The Exceptions To English Grammar Rules
The trickiest aspect of learning English is probably its grammar rule exceptions.
Nouns ending with -ing
The -ing ending is usually used in verbs, but can sometimes be for nouns. ie. "This poor air quality is bad for my breathing"
"Breathing" can be a verb, but in this sentence, it acts as a noun.
Adjectives ending with -ly
“The waiter was very friendly.”
Usually, it's only adverbs that end in -ly (accidentally, cheerfully, seriously), but some adjectives do too.
Adjectives can be nouns
“The homeless deserve proper shelter.”
Homeless is usually an adjective (you could also say "homeless person") but in the example above, it is acting as a noun.
Nouns can be adjectives
“I hate my history teacher.”
History is usually a noun, but here this word is an adjective - it's describing what sort of teacher this student dislikes.
Nouns can act as verbs
“It is illegal to text while driving.”
As new technology advances, so too does the English language. Often this results in nouns acting as verbs. "Text" has been, up until recently, a noun.
Learning tip: try focus your learning on the grammar rule exceptions rather than memorising the rules themselves. Often knowing the exception will help you remember rule!
Other than these five simple exceptions, English grammar isn't too different from other languages. It generally follows a standard "subject-verb-object" common to many languages.
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Verbs Can Be Easier in English
There are irregular verbs in English, but you could list them all on one A4 paper - this includes all the conjugations of those verbs!
Let's compare that to Spanish - a list of irregular verbs in Spanish could fill sixteen A4 pages!
Fortunately for English learners, all irregular verbs in English (except for to have and to be) are irregular in the same way.
Here are just three examples:
- Buy bought will buy
- fight fought will fight
- seek sought will seek
Can you recognise the pattern?
Conjugation for regular verbs is easier as well. Each French verb has over fifty endings you need to learn.
Any regular verb in English has a maximum of four endings.
This means that if you're learning English as a foreign language, you'll have much less trouble with conjugation!
Building Vocabulary Is Simpler In English
On average, an English speaker with use a vocabulary of around twelve thousand words. A large percentage of those will be synonyms for common words.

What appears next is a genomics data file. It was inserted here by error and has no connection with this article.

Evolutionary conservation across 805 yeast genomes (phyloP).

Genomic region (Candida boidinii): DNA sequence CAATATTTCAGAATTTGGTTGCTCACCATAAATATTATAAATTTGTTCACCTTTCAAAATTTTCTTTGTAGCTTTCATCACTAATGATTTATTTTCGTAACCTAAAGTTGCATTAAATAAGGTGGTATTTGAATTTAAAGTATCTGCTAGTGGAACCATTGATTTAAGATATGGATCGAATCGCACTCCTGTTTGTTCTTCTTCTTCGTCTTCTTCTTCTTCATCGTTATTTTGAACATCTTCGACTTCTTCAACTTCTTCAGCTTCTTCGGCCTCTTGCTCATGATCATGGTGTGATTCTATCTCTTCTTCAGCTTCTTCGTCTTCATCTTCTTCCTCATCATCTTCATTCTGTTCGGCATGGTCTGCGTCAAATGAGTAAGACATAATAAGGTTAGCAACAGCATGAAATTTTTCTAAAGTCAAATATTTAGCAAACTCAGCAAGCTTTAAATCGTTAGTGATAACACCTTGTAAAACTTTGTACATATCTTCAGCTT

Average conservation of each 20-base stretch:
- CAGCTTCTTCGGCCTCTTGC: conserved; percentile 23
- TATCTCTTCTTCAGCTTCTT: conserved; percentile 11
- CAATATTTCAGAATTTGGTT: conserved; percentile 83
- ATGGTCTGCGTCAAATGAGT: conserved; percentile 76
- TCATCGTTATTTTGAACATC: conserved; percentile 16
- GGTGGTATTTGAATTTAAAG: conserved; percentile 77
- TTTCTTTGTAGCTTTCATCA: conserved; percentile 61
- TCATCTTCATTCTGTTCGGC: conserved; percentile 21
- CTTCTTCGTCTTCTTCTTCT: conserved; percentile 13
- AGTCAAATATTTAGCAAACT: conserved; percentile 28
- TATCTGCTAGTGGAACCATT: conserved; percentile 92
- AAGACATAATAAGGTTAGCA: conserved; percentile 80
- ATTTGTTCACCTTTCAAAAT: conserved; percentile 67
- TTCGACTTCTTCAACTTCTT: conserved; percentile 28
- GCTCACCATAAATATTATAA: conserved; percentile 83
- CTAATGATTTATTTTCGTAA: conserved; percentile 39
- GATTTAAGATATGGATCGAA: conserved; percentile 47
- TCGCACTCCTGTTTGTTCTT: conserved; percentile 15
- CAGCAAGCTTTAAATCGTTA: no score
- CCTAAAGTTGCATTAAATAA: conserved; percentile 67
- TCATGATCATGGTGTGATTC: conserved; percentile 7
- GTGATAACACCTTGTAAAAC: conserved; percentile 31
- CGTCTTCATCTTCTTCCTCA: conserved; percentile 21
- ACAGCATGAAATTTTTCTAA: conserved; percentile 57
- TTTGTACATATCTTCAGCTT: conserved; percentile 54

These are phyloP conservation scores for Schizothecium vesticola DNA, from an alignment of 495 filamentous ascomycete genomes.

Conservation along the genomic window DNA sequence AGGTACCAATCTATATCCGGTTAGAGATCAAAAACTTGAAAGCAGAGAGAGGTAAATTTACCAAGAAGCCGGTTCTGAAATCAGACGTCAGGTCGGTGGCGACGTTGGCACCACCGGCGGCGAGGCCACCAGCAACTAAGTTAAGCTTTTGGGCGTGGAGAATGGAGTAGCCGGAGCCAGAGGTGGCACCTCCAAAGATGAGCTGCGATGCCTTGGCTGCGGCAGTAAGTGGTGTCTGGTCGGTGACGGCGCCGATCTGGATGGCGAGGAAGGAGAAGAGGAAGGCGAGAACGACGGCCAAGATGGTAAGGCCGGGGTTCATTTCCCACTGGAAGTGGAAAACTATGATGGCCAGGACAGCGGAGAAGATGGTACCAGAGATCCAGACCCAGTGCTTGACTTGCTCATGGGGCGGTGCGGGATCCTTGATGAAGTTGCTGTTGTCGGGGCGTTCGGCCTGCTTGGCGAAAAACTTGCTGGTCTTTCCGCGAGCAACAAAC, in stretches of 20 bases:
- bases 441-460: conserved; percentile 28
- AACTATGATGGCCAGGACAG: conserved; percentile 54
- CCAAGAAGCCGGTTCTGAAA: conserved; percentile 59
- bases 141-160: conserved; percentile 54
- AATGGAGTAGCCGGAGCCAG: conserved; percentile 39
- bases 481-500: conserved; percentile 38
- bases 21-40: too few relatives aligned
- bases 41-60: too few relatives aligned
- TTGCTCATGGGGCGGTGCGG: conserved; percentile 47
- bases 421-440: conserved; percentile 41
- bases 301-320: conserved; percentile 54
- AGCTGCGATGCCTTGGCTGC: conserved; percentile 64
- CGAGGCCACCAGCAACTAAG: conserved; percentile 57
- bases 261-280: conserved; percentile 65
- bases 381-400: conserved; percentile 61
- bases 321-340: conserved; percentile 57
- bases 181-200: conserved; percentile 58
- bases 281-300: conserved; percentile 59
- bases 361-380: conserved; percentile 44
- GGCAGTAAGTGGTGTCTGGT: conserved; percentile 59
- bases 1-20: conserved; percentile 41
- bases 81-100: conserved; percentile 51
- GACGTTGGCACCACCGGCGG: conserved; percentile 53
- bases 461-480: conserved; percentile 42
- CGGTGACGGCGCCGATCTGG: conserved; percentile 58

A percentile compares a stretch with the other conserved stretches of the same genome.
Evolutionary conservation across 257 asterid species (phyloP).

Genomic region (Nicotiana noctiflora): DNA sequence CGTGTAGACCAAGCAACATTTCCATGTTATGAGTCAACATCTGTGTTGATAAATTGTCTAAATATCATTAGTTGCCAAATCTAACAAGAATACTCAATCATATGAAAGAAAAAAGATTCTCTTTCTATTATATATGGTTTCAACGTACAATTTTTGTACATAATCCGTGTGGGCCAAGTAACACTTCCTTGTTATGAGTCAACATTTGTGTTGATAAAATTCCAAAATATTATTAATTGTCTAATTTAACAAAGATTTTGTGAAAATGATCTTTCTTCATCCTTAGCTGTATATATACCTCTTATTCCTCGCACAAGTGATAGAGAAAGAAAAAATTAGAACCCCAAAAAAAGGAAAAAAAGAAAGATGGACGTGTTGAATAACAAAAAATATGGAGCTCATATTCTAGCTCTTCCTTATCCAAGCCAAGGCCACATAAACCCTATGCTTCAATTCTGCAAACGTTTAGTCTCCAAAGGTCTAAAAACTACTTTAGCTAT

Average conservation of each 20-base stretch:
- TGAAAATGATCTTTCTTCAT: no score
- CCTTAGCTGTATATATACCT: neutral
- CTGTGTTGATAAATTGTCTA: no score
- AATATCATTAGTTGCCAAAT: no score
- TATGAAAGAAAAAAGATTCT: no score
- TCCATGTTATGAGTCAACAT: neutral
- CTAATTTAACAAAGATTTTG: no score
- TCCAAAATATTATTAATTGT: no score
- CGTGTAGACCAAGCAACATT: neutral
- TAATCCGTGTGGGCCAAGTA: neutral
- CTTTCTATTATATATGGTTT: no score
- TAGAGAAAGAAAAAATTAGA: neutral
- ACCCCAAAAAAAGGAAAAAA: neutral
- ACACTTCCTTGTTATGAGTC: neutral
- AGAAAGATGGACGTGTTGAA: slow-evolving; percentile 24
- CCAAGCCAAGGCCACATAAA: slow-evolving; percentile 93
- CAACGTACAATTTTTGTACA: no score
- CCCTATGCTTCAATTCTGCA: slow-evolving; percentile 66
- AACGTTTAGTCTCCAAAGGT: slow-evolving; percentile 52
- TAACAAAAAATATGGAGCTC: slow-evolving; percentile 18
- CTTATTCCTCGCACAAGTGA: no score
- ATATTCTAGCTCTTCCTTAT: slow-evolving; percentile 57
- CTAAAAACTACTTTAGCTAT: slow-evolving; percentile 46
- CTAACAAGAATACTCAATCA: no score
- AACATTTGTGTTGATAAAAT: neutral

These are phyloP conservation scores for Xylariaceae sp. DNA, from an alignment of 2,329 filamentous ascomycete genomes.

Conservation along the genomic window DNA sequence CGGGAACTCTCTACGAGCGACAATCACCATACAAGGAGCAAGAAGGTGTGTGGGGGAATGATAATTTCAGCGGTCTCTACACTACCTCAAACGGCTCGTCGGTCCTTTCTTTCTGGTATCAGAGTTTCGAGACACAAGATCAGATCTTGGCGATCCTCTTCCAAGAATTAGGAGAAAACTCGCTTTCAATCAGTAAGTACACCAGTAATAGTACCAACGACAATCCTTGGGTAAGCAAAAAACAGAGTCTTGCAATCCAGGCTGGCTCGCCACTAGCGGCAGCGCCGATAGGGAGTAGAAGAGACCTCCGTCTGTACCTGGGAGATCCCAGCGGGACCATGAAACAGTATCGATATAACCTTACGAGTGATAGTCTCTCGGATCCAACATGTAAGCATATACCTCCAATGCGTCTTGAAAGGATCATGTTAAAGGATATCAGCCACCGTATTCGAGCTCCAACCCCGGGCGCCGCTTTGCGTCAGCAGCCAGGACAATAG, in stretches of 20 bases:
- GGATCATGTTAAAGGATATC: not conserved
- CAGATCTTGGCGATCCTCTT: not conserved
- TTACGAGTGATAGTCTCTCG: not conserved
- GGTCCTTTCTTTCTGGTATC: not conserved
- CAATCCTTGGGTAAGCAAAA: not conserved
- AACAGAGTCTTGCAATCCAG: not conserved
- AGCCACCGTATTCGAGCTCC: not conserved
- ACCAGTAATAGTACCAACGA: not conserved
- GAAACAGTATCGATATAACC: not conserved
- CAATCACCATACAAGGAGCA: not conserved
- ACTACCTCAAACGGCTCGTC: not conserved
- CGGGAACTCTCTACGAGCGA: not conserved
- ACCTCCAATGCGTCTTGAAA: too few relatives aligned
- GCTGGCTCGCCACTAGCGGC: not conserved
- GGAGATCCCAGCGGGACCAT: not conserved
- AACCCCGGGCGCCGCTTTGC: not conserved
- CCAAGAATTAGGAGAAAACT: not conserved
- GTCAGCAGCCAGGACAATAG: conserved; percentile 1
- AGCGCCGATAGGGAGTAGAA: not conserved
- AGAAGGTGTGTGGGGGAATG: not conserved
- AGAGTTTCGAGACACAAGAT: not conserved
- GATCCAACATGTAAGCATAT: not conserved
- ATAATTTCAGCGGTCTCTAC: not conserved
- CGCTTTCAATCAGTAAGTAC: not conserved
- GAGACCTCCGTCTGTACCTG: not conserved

If you're learning English as a second language, don't worry too much about the total number of words you know. Rather, you should focus on how these connect to other words.
For example, it's easy to remember the word "familiar" if you keep in mind that it is rooted in the word "family".
Another great way to improve your vocabulary is to divide words up into families. These are also known as rhyming words - these words sound similar!
Practice sound groups with the following fun exercise: speak a word each time you take a step. When you arrive, you may have reviewed and entire word family!
Learning tip: Did you know more than half of the word in English are phonetic? This means they are spelled how they sound.
If you need extra help with your writing skills, break any English word you can't spell into its syllables.
This technique works great for the word "usually". Usually has four syllables: u-su-al-ly.
Usually is often mispronounced by English learners! The most common mistake is to ignore the second syllable and pronounce it 'u-woo-ly' or 'u-shur-ly'.
You can sound words out in English to improve your speaking and writing abilities.
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To Recap: Making English Easy
Whilst English is a very important subject, make things easier with these four learning tips:
- Take advantage of all the great English learning resources out there, whether in print, online or over the radio. Music, film and literature can all help to improve your English listening and reading skills - they'll help you to have fun with your English learning!
- Improve your speaking skills and learn slang and idioms with native teachers or language exchange partners.
- Learn the roots of English will help you with your writing proficiency.
- Sound words out when you want to spell them.